The third and final task was to create soil pits at the Myerscough College (with their kind agreement of course) and apply the techniques we had learned that morning to discuss the soil horizons and debate what we could infer about the site’s depositional history. After an afternoon’s worth of hard digging the groups each presented a soil pit around a metre deep and displayed the soil horizons. However, the groups discovered more than just a few earthworms, as an oddity accompanied each pit, such as a tree stump, drainage pipe and plastic lining. All oddities had been buried, hinting at the complex depositional history of the site, to which we could only guess.
The authors and fellow colleagues involved in a selfie with their well-dug soil pit!
This pilgrimage through classic Pedology continued on Wednesday, as the STARS contingent headed to one of the consortium’s partnering institutions: Bangor Centre for Ecology and Hydrology, expertly managed by Professor Davey Jones and Professor David Chadwick. If the first section of the course had trained us to think about soil at the ‘pit’ scale, the second considered soil as greatly variable over space and time. By studying and sampling the soil at sites down a catena, the aim was to account for the ways by which soils change physically, chemically and biologically and to translate these changes to feed a broader discussion about soil ecosystem services.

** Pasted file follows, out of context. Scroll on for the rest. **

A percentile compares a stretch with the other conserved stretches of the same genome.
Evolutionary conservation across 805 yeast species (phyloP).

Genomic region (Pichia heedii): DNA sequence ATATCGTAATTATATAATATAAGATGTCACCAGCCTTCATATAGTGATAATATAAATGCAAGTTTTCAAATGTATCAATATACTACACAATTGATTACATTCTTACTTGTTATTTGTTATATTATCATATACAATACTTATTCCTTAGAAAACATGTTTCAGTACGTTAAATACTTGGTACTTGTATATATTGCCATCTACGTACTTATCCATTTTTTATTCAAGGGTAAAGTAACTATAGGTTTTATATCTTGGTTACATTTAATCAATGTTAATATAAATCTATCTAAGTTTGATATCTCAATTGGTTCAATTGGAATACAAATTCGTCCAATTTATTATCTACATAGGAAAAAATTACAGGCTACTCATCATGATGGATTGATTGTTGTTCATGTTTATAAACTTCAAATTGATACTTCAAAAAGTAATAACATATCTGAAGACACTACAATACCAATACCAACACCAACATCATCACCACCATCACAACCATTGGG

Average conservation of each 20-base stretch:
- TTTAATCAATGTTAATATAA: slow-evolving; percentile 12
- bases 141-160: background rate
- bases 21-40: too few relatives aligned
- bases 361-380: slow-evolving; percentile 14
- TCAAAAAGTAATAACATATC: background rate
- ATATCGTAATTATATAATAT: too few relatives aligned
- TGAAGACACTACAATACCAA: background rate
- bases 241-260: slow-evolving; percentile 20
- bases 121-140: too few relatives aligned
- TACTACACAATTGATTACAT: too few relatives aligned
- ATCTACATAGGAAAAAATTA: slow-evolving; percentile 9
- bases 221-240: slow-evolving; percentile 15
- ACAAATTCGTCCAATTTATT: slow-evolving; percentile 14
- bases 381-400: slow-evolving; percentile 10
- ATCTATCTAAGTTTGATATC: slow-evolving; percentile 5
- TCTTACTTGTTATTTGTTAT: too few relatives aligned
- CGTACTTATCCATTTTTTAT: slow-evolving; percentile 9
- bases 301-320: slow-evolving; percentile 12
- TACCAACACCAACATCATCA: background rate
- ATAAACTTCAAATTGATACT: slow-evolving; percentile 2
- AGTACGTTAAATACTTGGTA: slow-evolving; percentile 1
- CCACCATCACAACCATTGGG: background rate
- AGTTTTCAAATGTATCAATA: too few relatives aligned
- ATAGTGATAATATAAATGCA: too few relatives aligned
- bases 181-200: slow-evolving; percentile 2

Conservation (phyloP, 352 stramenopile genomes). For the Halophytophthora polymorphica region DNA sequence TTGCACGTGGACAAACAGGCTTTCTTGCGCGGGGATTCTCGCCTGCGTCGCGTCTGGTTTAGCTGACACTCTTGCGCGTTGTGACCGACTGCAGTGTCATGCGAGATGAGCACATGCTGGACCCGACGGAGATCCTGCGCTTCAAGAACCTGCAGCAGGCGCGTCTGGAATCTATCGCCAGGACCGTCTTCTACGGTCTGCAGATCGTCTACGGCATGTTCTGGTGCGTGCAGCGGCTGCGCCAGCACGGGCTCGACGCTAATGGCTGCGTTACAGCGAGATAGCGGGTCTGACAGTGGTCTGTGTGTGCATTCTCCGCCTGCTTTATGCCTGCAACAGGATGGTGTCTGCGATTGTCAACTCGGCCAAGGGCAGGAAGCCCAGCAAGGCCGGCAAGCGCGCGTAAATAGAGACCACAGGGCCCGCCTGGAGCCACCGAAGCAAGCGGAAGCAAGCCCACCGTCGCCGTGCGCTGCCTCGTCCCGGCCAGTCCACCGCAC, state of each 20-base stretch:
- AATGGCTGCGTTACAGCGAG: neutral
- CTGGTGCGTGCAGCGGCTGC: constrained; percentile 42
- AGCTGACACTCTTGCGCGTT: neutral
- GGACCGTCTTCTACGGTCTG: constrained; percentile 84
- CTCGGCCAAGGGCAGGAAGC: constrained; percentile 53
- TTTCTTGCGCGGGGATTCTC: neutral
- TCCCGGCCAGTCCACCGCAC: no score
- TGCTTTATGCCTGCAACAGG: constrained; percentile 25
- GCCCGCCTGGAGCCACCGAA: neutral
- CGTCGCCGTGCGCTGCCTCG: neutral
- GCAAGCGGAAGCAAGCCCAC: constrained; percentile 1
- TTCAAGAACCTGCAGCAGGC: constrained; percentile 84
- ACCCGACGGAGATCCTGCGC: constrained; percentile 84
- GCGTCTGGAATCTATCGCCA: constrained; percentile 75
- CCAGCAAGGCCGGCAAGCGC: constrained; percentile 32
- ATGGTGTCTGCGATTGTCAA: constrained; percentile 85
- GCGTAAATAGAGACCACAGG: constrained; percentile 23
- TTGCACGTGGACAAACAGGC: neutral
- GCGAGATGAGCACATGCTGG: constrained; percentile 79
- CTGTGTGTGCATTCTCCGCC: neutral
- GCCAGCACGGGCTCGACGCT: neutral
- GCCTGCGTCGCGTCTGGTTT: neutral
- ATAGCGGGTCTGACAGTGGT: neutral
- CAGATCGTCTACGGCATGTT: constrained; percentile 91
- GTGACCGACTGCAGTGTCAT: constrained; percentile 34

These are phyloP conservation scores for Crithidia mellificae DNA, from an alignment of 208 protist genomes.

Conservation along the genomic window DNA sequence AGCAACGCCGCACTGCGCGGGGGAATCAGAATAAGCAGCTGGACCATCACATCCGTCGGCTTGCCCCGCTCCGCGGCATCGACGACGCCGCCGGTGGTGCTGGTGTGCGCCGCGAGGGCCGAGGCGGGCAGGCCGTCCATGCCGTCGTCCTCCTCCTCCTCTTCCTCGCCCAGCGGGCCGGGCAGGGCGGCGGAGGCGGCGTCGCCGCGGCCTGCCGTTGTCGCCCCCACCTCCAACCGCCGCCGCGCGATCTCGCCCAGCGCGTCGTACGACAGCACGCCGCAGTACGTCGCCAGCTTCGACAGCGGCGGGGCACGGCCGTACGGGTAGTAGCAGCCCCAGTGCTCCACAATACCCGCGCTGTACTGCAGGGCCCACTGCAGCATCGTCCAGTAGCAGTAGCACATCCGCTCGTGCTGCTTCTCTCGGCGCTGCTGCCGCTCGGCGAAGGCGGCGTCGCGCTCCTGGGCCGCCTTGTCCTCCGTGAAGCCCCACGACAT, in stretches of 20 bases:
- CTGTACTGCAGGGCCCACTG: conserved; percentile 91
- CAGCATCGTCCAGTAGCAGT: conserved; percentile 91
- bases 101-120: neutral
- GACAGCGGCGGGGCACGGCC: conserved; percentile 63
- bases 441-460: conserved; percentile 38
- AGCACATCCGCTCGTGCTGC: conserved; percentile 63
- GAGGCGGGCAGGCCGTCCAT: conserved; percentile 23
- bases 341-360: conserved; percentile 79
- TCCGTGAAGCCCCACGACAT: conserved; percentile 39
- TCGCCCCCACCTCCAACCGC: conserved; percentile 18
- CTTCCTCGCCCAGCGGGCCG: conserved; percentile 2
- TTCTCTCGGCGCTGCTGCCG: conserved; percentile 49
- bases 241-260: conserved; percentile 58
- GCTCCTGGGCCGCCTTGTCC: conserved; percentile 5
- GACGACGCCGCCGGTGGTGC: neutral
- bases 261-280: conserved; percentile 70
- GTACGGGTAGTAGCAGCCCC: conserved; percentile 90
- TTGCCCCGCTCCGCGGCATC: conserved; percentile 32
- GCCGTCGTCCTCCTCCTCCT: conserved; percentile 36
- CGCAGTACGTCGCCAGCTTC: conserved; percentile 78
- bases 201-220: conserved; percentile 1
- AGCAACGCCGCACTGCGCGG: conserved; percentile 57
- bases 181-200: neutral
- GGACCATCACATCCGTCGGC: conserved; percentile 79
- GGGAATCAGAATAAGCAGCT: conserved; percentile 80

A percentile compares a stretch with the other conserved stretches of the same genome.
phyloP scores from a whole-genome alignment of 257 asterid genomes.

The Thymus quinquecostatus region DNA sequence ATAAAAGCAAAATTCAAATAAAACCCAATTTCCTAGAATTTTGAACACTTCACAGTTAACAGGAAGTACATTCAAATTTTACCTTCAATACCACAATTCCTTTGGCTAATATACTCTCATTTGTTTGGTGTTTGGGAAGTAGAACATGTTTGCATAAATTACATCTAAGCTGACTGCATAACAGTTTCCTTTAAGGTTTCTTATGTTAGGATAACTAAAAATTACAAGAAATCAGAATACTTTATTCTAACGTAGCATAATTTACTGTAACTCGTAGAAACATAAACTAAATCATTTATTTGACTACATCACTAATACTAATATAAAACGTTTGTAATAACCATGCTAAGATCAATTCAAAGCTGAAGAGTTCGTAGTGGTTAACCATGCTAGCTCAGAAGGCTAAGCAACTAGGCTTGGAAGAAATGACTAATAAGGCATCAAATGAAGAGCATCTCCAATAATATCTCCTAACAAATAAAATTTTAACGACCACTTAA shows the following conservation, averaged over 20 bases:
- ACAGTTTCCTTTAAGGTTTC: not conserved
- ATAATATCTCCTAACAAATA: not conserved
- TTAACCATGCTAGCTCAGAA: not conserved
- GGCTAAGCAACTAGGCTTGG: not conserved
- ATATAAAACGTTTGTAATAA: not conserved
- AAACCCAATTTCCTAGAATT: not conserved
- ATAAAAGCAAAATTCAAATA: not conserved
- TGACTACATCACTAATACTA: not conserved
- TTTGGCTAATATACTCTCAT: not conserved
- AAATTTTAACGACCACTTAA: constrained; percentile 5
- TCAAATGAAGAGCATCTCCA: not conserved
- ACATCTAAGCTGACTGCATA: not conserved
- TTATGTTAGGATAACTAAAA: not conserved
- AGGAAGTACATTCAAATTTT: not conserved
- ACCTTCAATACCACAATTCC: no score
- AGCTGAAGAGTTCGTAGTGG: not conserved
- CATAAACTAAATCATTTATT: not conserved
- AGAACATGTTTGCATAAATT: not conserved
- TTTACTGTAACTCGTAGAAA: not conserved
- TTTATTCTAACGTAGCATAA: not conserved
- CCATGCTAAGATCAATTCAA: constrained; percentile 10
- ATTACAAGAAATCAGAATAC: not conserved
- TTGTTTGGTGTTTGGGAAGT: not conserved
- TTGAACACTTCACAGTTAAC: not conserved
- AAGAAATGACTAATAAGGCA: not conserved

Ask anyone to define Catena and you may receive a very mixed response. Stemming from the Latin for chain, a Catena is a form of Catholic prayer, a genus of the Tachinidae fly family, and an online media company in Malta. But to dirt doctors around the world, the word Catena refers to a soil sequence often established on sloping topography. Bangor University has the advantage of owning most of the land on one particular catena sequence and it was that hillslope where we set to work.